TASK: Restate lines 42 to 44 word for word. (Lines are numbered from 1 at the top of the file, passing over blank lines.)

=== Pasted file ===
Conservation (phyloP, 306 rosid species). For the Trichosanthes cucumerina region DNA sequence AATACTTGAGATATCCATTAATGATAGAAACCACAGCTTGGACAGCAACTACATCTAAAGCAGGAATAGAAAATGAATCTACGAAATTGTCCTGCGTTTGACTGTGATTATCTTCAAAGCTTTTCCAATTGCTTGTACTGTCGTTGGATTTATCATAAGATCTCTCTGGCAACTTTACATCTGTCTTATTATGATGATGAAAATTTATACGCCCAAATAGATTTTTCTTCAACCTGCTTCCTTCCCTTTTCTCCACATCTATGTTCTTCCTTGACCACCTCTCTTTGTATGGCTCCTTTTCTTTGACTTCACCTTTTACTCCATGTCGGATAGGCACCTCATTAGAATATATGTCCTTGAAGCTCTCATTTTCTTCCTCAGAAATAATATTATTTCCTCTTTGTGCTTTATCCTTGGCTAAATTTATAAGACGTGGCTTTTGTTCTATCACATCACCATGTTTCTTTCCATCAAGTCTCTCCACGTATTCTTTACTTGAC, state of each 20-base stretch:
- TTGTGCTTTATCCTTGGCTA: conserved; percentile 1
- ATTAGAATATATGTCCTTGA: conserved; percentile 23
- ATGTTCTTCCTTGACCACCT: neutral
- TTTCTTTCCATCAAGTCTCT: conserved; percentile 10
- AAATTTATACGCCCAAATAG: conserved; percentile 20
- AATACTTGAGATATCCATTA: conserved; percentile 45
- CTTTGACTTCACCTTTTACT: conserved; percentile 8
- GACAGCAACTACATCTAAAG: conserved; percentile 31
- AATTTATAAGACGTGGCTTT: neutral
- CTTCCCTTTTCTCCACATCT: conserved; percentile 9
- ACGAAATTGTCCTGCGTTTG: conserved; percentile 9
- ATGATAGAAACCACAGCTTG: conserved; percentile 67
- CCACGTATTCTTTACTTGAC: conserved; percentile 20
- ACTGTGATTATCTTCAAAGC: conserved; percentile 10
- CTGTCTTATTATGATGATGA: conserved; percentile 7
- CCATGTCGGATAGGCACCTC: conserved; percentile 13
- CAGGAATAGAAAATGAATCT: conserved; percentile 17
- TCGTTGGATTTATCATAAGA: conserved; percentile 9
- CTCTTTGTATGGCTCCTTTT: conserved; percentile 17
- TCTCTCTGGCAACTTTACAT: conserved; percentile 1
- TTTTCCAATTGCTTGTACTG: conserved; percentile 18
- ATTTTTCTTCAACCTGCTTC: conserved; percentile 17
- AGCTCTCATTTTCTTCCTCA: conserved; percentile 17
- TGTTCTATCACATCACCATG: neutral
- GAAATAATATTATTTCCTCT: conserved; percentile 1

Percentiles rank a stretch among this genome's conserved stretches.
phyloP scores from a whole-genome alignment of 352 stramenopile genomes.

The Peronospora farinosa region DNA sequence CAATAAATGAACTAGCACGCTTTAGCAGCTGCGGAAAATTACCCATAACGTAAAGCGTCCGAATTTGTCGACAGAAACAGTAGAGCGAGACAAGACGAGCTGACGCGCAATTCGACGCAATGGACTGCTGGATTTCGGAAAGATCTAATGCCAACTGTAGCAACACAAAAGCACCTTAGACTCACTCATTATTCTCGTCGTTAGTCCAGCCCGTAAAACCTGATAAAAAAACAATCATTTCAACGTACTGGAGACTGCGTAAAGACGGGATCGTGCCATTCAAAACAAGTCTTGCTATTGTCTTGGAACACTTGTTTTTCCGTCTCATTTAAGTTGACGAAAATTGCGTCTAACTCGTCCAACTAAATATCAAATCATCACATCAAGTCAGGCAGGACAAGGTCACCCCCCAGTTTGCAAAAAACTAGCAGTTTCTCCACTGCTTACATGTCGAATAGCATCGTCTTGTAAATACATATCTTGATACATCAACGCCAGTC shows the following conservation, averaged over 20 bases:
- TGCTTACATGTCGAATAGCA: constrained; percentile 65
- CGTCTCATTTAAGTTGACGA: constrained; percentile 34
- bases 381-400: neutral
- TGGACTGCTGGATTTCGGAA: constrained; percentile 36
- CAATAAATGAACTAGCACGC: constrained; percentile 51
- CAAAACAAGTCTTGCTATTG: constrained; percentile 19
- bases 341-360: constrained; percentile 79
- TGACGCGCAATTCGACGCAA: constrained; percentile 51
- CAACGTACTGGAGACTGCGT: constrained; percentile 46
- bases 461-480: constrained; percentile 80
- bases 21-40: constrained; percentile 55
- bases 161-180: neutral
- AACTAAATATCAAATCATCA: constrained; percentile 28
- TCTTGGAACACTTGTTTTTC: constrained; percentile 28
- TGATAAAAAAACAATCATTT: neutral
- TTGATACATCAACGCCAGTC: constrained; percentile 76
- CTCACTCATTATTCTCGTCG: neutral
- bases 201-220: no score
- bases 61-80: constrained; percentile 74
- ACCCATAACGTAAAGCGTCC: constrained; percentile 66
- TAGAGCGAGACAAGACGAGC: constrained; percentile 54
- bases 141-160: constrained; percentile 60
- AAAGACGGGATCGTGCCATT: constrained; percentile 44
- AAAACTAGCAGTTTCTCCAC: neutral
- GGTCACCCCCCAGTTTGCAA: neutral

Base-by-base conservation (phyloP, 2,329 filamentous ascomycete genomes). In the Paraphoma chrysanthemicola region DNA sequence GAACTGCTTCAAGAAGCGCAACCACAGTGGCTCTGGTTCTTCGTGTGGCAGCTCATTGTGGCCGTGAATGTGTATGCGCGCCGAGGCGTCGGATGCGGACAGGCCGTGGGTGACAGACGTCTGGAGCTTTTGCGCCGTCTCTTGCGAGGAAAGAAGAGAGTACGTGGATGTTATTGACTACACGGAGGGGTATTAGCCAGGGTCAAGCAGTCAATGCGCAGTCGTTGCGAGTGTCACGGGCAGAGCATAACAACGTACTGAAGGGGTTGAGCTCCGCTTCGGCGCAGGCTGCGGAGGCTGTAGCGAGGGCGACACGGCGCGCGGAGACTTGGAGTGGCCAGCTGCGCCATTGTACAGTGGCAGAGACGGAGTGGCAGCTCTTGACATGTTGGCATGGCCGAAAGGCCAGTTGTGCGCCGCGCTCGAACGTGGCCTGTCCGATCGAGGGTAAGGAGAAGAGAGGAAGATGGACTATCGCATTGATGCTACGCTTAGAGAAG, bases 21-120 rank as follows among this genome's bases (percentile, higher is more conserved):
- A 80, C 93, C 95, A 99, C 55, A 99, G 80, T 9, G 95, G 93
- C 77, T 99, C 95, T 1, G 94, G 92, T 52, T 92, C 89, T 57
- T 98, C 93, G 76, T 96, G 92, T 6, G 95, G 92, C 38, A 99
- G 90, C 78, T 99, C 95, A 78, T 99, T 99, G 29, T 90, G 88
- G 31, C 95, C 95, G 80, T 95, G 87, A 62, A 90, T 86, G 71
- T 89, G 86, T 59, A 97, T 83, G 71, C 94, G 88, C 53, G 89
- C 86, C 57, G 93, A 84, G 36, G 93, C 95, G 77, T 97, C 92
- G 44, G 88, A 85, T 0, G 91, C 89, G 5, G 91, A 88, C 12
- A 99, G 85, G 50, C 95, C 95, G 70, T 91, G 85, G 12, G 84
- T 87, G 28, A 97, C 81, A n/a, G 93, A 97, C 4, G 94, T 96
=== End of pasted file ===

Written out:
- AACTAAATATCAAATCATCA: constrained; percentile 28
- TCTTGGAACACTTGTTTTTC: constrained; percentile 28
- TGATAAAAAAACAATCATTT: neutral